Imparting HOT skills to pupils

PRIORITY: Digital learning tool to draw pupils’ interests.

SEREMBAN: COME next year, pupils nationwide will be equipped with Higher Order Thinking (HOT) skills, to be imparted to them via classroom teaching, co-curricular activities and examinations.

The implementation, under the National Education Blueprint, aims to produce pupils with HOT skills who can compete with the best internationally.

Deputy director-general of Education (policy and development) Datuk Amin Senin said: “HOT skills refer to more than just the ability to read, write and count, but also to think and analyse a situation critically.

“In today’s competitive world, pupils need to do more than just memorise or retell the facts. By executing the HOT skills, they will be taught how to learn and reason, and apply what they think as solutions to problems in their work environment in the future,” he said at a press conference in a hotel here.

Unveiled by Prime Minister Datuk Seri Najib Razak, the National Education Blueprint is a result of a year of extensive research and public engagement.

Amin said the application of HOT skills have long existed in the education system but it has not been fully implemented in classroom teachings.

“When the skills were applied in classroom teachings, they were not focused or executed holistically. This caused the ministry to come up with the idea of integrating the skills in all aspects of education, including integrating them in examination questions.”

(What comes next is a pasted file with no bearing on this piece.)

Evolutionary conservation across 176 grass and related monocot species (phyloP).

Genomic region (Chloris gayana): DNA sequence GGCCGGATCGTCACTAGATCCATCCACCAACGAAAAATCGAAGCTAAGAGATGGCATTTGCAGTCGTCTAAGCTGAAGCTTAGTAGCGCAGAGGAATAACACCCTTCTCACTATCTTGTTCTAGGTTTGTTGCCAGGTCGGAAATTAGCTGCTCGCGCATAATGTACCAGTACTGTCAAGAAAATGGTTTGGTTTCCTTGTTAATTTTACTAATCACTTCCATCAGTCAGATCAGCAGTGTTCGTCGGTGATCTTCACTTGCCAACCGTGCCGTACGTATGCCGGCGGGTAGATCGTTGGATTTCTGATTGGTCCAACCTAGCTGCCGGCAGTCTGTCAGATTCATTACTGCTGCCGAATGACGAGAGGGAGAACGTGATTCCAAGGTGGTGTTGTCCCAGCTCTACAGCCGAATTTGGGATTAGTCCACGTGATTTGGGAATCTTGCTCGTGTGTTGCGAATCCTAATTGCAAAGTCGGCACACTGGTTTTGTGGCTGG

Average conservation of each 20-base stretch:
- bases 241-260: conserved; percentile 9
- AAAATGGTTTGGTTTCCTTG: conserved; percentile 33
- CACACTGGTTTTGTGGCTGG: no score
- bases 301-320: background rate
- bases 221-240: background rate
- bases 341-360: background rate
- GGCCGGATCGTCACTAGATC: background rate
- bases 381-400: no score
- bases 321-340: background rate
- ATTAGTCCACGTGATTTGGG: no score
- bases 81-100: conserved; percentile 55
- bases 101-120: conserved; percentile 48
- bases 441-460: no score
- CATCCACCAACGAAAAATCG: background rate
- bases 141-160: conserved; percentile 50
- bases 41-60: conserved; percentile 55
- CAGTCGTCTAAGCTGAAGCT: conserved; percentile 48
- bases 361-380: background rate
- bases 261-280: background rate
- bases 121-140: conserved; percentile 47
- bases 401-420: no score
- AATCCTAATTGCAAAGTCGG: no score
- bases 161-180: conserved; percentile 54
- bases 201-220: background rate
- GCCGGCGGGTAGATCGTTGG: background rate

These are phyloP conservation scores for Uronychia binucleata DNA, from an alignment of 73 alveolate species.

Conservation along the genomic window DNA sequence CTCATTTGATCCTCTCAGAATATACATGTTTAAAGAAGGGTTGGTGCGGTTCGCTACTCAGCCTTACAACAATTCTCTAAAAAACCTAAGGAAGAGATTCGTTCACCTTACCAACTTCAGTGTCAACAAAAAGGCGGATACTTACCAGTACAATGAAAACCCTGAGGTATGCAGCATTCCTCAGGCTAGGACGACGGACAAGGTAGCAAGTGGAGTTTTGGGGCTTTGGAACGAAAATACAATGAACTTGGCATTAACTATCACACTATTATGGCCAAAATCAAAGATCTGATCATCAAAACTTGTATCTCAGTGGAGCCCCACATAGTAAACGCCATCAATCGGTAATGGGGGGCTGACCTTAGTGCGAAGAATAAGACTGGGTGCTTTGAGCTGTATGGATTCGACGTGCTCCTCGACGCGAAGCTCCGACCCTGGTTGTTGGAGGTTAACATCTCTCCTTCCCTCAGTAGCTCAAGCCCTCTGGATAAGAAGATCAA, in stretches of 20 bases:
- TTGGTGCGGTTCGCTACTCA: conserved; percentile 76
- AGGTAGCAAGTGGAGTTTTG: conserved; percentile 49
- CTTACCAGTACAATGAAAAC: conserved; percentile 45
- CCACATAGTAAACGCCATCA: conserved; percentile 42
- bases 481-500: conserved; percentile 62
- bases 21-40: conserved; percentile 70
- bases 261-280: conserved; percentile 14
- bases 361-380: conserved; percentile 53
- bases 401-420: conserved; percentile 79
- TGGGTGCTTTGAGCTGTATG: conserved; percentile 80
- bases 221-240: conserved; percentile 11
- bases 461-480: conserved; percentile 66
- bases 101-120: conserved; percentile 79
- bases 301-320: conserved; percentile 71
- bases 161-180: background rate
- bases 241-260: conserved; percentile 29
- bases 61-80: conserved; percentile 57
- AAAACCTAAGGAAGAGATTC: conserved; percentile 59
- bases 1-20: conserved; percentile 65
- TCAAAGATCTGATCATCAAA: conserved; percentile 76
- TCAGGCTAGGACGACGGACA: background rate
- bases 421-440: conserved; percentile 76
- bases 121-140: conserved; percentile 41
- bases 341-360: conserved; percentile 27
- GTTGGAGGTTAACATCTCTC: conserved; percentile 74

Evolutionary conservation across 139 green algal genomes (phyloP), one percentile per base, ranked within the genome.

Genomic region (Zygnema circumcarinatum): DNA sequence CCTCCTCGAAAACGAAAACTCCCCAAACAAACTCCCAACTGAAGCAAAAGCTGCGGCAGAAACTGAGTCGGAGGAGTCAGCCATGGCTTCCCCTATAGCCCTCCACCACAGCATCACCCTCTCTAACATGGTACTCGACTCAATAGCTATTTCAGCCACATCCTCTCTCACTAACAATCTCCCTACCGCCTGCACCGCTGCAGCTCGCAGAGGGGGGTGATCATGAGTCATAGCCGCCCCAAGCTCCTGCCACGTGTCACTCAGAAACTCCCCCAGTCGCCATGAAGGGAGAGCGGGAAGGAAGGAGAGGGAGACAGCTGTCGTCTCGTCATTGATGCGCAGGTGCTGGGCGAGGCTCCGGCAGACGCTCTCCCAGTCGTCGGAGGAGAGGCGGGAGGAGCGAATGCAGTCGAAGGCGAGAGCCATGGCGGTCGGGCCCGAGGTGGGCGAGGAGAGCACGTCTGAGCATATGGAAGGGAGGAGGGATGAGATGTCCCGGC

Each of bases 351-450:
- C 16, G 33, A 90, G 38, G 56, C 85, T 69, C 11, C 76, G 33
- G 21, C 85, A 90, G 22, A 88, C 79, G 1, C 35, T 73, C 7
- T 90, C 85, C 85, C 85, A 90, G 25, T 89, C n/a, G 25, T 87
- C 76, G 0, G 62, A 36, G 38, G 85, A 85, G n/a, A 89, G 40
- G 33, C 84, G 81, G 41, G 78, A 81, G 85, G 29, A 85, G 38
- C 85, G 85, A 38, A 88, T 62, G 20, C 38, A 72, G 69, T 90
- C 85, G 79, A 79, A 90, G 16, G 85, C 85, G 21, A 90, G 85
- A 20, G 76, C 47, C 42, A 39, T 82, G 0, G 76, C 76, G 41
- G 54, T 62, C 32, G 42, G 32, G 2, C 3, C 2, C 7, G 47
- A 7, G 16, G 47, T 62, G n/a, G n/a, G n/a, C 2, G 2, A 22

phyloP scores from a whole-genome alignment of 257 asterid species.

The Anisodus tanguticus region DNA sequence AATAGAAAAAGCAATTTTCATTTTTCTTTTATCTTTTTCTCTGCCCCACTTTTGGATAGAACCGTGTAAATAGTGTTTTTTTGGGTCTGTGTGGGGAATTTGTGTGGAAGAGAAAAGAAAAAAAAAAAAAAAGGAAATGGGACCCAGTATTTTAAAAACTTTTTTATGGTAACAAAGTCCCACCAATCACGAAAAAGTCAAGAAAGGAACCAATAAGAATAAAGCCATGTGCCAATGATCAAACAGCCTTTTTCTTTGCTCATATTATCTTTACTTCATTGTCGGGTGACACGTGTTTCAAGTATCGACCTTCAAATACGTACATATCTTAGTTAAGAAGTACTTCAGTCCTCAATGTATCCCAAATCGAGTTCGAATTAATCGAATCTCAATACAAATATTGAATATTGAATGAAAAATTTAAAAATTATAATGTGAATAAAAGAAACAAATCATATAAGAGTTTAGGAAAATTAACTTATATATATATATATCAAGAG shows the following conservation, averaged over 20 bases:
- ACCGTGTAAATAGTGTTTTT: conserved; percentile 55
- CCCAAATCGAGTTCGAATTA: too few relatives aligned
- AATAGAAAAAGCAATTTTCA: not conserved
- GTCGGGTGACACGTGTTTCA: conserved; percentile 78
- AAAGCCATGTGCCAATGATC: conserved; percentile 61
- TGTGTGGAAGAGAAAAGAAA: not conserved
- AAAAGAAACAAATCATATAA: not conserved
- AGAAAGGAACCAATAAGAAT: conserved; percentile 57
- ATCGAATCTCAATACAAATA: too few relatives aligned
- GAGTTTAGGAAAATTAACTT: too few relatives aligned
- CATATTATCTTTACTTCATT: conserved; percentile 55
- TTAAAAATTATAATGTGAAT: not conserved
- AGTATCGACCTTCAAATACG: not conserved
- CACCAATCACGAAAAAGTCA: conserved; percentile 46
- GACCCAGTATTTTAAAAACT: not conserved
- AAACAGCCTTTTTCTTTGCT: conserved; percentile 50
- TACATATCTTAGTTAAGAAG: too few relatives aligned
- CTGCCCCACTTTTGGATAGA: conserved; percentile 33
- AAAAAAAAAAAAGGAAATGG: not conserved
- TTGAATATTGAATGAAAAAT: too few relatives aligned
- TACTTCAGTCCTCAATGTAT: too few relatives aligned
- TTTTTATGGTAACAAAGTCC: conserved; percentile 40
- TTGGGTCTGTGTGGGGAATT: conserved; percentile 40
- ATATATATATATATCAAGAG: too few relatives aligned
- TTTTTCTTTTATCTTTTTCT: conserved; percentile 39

He said previous examination questions only integrated 10 per cent of the HOT skills.

“However, starting 2014, almost all questions will be applying the skills. Accordingly, there are levels of knowledge, comprehension, application, analysis, synthesis and evaluation which pupils need to master and they will all be revised with higher order thinking questions.”

The co-curricular activities in schools would also involve more project-based assignments, quizzes and outdoor activities which require higher order thinking skills.

“Initially, the ministry was contemplating making HOT skills a subject, and making it compulsory for pupils to learn a critical thinking subject in the classroom.”

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